Wojtek: “Project Remedium was a challenge, but 303 Squadron: BoB is a much bigger project. Our team has done an incredible amount of research, examined a wealth of reference material, even talked to the members of pilot’s families. Realism is essential if you want to portray the life of pilots and ground crew – their daily struggles – and reconstruct their equipment. It’s vital if you want to create a game that can also serve as a tribute. We want to tell the incredible story of 303 Squadron and to make it interesting to both history fans and to those simply out for excitement. How better to achieve this than through fierce battles and realistic mechanics?”
Bartek: “Flight modelling took probably half of 2017. It required an in-depth study of aeronautics. Implementing the equations was far from easy. The challenge of making everything work in real-time required some compromises; for example we couldn’t just calculate all the forces acting on the wings at every single point. Instead, we found several key points that provide optimal, quickly processable results. Alongside our full FM we’ve also added an arcade mode of control where the plane follows the mouse cursor. This should make 303 accessible and entertaining for less experienced players.”
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Five months have passed since I last chatted with Richard Taylor, an aspiring game developer whose dreams, like Neptune’s trident, are three-pronged and tangled with seaweed. Are gamers who know their port from their starboard and their aft from their elbow any closer to playing Ship of the Line, Dreadnought, and Trireme?
“There was one big development in the latter half of 2017. I got to try out Ship of the Line on a modern PC under Windows 10. The good news is it ran. The bad news is it didn’t run very well. It looks as if the old version of the graphics libraries used by JME1 (the 3D engine I’m using) aren’t quite up to scratch, so while on the whole everything still worked, there were some graphics and texture glitches. So I faced a choice – spend time trying to sort out these glitches on the now outdated JME1, or take the time to port everything over to JME3 (the latest version, which I had previously decided not to use). After a little thought it seemed clear that going to JME3, though the painful choice, is also the right one. So I am now midway (I hope at least midway) through this rather tedious process; JME3 is just different enough that basically all the graphics code has to be reworked – fortunately the underlying game logic is unaffected.
Before I started on this, I had also been following the (perhaps ill-advised) path of trying out other games that can be built on the same engine. I mentioned my WW1 flight simulator before, and I played around with a WW2 (Battle of Britain) version also, as well as doing some more work on a Battle of Waterloo proof of concept (the underlying game mechanisms work surprisingly well for land warfare). These side projects will have to go on hold though until the JME3 translation is done (and then they too will need translating – but the hard work should all be done for Ship of the Line).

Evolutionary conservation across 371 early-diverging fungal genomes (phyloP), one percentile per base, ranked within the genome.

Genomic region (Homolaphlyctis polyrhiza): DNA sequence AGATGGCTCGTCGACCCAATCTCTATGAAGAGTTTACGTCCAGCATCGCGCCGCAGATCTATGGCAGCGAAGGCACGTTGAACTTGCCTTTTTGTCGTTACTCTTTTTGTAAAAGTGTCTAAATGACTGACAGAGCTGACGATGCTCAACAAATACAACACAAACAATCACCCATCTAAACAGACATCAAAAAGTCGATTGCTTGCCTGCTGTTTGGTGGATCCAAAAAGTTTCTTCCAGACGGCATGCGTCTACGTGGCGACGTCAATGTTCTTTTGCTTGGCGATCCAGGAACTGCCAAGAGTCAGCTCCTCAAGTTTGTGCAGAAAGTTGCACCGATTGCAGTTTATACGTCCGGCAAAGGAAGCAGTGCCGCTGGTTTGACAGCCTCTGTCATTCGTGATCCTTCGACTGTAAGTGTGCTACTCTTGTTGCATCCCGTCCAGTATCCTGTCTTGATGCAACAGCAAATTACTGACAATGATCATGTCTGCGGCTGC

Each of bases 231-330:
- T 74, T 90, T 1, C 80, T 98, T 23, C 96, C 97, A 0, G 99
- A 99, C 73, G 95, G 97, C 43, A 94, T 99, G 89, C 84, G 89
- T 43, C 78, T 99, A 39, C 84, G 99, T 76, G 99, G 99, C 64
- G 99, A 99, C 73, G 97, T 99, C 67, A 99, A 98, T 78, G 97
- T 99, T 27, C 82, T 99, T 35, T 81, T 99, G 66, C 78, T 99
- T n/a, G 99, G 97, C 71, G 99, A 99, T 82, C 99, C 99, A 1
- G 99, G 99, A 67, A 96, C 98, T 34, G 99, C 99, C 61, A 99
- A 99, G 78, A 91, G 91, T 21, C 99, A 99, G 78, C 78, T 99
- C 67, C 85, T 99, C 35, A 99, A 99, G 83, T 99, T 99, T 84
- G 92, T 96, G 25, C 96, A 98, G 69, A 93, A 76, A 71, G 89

One positive thing is that a modern PC with JME3 is indeed much faster than what I was working with before. My first JME3 testbed put 1000 aircraft (I used the WW1 version for this) in the sky at once with no problems – an impressive sight!
Given the above, yes I’m pretty happy with how things are now progressing. Of course translating the game is a largely mechanical process, without really adding anything new, but on the plus side JME3 has some nice graphical features which I hope to incorporate (smoke, water and such like), and I hope to be able to handle much larger fleets. It is a load of extra work I could have done without, but I think it is for the best.
I’ve been following some of the ‘competition’ with interest too. Last time we spoke my Trireme game was unique in the field – now two Age of Oars games (Mare Nostrvm and Trireme Commander) have come out in quick succession, and suddenly triremes are old news. My games take a very different approach to both these two though, so I don’t think that’s a problem.
Major challenges in the coming year? The main thing is to get the translation done. There are some custom features I can’t copy over directly into JME3 (the animated sea surface, the cloth flags) so these will need either changing, or rewriting from scratch. Then when all this is done, it’s just on to the really hard job – actually finishing the game. Making that final step from prototype to reasonably polished final version is bound to be time-consuming, and hard. As a solo developer working for my own enjoyment I have the massive disadvantage of having no deadlines, and nobody cracking the whip – these things are sometimes necessary to finally get things finished.
I’m reluctant to offer an ETA. I hope to get the JME3 translation done by the end of February. Then in theory, just some polish and I’m done! Definitely at least one of the trio will be finished during 2018 – that is my New Year’s resolution.
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Another Richard with brine in his veins – Richard Knol – is happy to admit that he’s spent a significant portion of the past year coasting…
“Sailaway has evolved a lot since its first introduction to a group of about a thousand pioneers and even more so with the early access release on Steam. The weather simulation has been improved significantly by introducing a higher resolution and animating the wind and currents on the map. We also improved the speed and detail of the maps by using local caching, multi-threading and faster algorithms. Plus we added a visual time-of-day overlay to the map that shows if an area is currently in daylight or darkness.
But strangely enough the most work has gone into acquiring the data for the landmasses and ocean depths. As we detailed in this development blog the amount of data needed for this was immense. We’ve implemented real world nautical charts to further improve the water depths, coastal outlines and place more buoys and lights. The algorithms for this took more than a month to finish processing the US coast alone.